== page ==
Integra, on the other hand, has argued that such research was not conducted for eventual FDA review, in part because they were conducted in chicken eggs rather than under preclinical conditions endorsed by the FDA for eventual review. The company's lawyer, Mauricio Flores, therefore, said the original jury judgment should be affirmed.

Boiling the case down, Bromberg called it "a money issue" and pointed to the irony of "drug companies arguing for a cutback in patent rights."

A variety of interested companies have weighed in on the matter. Many on both sides filed amicus briefs with the Supreme Court, part of their broader efforts to explain how the case might affect the overall industry.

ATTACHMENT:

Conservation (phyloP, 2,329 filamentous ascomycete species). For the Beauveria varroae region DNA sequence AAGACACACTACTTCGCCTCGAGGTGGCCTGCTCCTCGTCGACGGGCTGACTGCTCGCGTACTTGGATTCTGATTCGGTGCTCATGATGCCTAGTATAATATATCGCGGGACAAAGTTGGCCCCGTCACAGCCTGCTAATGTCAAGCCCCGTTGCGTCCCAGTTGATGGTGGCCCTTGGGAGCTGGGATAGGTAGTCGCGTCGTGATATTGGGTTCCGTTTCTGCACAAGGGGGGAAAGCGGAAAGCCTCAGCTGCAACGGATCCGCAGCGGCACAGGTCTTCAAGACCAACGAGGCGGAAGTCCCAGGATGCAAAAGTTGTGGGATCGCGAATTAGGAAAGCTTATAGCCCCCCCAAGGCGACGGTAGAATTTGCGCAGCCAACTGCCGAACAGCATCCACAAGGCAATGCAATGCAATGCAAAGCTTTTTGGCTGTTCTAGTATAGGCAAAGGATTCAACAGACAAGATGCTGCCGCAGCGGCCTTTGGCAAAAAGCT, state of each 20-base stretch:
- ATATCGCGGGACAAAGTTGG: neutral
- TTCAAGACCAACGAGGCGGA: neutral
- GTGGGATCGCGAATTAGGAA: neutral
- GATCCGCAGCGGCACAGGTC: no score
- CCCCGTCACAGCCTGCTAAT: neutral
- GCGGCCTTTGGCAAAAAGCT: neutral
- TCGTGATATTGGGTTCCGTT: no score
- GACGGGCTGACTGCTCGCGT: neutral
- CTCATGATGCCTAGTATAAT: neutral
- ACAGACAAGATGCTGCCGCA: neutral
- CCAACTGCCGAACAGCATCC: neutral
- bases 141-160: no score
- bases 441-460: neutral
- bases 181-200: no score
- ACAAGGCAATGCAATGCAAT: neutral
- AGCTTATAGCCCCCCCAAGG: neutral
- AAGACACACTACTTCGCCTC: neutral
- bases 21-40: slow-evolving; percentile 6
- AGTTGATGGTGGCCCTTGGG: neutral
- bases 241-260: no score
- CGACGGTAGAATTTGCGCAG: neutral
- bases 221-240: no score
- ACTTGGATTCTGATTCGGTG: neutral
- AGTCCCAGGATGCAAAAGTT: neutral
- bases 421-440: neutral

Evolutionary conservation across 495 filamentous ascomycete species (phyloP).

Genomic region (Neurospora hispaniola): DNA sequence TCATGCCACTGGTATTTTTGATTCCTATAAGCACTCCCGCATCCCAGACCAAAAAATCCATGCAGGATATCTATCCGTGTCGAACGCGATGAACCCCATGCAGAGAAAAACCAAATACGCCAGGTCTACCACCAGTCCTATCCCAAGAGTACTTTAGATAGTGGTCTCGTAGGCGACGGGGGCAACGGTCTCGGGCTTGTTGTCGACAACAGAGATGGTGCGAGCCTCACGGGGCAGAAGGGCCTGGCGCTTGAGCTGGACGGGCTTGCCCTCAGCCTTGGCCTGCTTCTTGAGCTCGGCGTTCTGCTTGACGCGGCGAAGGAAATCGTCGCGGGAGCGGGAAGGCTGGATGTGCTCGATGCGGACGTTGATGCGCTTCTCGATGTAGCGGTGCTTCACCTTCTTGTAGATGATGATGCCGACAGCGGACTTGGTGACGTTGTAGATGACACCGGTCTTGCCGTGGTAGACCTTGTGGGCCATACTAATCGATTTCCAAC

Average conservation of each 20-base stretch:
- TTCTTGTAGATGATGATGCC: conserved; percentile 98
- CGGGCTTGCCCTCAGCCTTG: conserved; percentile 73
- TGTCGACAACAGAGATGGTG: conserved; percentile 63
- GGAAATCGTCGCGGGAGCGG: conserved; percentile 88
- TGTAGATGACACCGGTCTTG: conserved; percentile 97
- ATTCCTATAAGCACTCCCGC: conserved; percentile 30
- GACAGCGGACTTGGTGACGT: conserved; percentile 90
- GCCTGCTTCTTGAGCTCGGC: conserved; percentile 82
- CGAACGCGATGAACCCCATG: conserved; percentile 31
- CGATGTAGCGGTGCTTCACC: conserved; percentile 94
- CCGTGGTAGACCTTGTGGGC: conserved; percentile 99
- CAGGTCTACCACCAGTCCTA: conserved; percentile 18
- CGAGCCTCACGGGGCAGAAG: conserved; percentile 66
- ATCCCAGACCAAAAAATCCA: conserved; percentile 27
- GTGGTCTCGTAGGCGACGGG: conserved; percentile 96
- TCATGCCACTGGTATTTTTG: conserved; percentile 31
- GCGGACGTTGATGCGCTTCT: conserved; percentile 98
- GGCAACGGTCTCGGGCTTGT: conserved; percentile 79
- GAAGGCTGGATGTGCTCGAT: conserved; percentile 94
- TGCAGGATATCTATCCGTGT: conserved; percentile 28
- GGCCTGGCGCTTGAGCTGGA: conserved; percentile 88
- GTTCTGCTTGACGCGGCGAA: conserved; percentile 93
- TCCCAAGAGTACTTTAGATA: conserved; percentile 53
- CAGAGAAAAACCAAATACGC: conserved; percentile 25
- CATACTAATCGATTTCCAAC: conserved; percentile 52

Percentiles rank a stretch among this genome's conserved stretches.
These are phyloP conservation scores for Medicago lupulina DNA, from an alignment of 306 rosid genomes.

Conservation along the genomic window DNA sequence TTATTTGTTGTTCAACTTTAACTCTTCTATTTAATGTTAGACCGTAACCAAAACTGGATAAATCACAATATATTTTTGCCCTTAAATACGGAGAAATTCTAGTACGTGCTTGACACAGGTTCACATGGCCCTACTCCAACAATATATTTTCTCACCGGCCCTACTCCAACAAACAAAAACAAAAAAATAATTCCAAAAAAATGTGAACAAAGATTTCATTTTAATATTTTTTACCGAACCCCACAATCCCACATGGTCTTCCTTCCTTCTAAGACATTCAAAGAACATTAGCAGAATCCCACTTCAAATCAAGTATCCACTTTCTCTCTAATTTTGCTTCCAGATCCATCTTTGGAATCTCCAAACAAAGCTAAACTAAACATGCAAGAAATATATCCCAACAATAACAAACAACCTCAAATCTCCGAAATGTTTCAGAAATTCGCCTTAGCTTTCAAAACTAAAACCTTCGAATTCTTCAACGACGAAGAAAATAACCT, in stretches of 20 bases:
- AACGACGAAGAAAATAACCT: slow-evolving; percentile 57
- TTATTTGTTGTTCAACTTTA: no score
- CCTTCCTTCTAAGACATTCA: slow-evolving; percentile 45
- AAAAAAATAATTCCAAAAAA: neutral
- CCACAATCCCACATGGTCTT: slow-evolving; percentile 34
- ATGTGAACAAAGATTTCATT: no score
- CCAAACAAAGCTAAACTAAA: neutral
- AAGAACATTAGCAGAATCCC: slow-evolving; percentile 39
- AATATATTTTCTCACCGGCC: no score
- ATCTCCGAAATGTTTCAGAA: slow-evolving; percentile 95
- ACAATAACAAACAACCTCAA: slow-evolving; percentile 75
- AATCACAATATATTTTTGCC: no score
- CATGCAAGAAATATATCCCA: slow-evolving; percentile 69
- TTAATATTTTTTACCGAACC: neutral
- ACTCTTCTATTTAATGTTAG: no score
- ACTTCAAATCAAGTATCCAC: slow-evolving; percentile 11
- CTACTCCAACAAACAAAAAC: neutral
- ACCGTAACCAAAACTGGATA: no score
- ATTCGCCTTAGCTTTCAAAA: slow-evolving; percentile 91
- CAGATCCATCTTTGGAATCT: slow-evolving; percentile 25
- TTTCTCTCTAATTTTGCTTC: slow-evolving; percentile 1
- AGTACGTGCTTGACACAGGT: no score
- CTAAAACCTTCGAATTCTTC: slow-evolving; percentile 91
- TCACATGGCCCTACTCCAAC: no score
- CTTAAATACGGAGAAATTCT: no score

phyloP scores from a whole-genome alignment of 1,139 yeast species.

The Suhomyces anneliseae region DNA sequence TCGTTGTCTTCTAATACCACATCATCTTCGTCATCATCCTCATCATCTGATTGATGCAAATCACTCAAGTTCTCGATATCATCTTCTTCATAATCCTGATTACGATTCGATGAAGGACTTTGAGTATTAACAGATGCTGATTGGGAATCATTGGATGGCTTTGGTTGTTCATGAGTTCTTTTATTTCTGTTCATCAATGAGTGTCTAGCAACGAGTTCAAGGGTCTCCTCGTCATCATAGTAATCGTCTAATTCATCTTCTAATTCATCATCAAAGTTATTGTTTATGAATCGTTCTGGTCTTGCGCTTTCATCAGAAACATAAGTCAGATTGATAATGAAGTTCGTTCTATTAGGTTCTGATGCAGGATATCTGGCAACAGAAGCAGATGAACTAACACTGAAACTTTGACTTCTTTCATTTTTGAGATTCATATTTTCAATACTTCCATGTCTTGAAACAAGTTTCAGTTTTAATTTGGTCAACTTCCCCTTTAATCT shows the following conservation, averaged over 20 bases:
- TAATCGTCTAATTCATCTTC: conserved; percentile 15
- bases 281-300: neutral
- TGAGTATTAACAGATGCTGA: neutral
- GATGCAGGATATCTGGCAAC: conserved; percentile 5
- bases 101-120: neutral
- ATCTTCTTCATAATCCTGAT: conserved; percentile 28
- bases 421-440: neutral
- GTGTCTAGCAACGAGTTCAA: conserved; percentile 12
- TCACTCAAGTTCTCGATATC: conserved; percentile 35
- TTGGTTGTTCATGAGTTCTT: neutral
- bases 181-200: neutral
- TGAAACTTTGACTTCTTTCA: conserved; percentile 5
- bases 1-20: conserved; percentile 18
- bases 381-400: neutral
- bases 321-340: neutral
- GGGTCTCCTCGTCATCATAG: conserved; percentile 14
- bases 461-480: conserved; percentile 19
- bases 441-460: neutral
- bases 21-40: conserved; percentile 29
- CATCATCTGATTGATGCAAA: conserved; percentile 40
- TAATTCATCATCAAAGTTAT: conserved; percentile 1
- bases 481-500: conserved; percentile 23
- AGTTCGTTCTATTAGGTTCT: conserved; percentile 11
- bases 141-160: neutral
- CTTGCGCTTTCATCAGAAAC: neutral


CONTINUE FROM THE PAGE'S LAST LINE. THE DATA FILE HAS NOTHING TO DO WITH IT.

"There's a concern that a ruling that would allow a research use exception could potentially hurt innovation in the tools industry, and ultimately we are concerned that that could hurt the scientific community," said Alan Hammond, the chief intellectual property counsel at Invitrogen Corp., which was one of a number of research tool companies that have backed Integra's stand. "If there's an exception to patent protection, that could hurt the incentive to innovate and create new tools that will ultimately be used by the research community."

Bromberg added that holes in the patent law would hinder investments that drive the biotech industry, and said that cynical observers view the issue as a case of big pharma not wanting to share its money through licenses from universities, research institutes and small biotech firms.